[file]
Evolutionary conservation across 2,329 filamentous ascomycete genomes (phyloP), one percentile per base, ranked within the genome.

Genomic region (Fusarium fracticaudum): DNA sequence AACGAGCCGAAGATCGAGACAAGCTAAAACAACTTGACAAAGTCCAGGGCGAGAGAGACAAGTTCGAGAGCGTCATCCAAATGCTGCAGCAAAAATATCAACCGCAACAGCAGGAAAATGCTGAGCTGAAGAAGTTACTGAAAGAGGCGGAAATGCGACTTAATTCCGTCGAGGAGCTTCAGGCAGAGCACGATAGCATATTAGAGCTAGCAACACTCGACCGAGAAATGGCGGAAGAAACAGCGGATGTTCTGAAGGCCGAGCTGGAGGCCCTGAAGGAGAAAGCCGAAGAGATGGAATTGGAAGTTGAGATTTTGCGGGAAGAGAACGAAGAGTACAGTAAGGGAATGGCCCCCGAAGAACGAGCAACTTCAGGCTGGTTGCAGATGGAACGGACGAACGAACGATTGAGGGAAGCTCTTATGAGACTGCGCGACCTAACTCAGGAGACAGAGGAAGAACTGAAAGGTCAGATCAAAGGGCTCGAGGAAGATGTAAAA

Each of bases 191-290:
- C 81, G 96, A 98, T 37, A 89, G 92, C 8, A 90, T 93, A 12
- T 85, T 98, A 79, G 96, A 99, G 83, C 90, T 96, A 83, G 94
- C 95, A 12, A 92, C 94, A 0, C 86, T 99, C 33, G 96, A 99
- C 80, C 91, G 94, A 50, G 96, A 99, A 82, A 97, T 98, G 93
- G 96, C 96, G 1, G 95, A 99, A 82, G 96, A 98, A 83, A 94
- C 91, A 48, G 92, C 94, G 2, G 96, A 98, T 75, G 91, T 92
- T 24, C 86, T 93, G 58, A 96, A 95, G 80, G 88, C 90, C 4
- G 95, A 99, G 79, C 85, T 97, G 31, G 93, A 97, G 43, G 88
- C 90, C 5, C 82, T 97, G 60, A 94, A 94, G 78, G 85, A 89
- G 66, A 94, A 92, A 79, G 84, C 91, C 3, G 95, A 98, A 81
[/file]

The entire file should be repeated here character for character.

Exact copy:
Evolutionary conservation across 2,329 filamentous ascomycete genomes (phyloP), one percentile per base, ranked within the genome.

Genomic region (Fusarium fracticaudum): DNA sequence AACGAGCCGAAGATCGAGACAAGCTAAAACAACTTGACAAAGTCCAGGGCGAGAGAGACAAGTTCGAGAGCGTCATCCAAATGCTGCAGCAAAAATATCAACCGCAACAGCAGGAAAATGCTGAGCTGAAGAAGTTACTGAAAGAGGCGGAAATGCGACTTAATTCCGTCGAGGAGCTTCAGGCAGAGCACGATAGCATATTAGAGCTAGCAACACTCGACCGAGAAATGGCGGAAGAAACAGCGGATGTTCTGAAGGCCGAGCTGGAGGCCCTGAAGGAGAAAGCCGAAGAGATGGAATTGGAAGTTGAGATTTTGCGGGAAGAGAACGAAGAGTACAGTAAGGGAATGGCCCCCGAAGAACGAGCAACTTCAGGCTGGTTGCAGATGGAACGGACGAACGAACGATTGAGGGAAGCTCTTATGAGACTGCGCGACCTAACTCAGGAGACAGAGGAAGAACTGAAAGGTCAGATCAAAGGGCTCGAGGAAGATGTAAAA

Each of bases 191-290:
- C 81, G 96, A 98, T 37, A 89, G 92, C 8, A 90, T 93, A 12
- T 85, T 98, A 79, G 96, A 99, G 83, C 90, T 96, A 83, G 94
- C 95, A 12, A 92, C 94, A 0, C 86, T 99, C 33, G 96, A 99
- C 80, C 91, G 94, A 50, G 96, A 99, A 82, A 97, T 98, G 93
- G 96, C 96, G 1, G 95, A 99, A 82, G 96, A 98, A 83, A 94
- C 91, A 48, G 92, C 94, G 2, G 96, A 98, T 75, G 91, T 92
- T 24, C 86, T 93, G 58, A 96, A 95, G 80, G 88, C 90, C 4
- G 95, A 99, G 79, C 85, T 97, G 31, G 93, A 97, G 43, G 88
- C 90, C 5, C 82, T 97, G 60, A 94, A 94, G 78, G 85, A 89
- G 66, A 94, A 92, A 79, G 84, C 91, C 3, G 95, A 98, A 81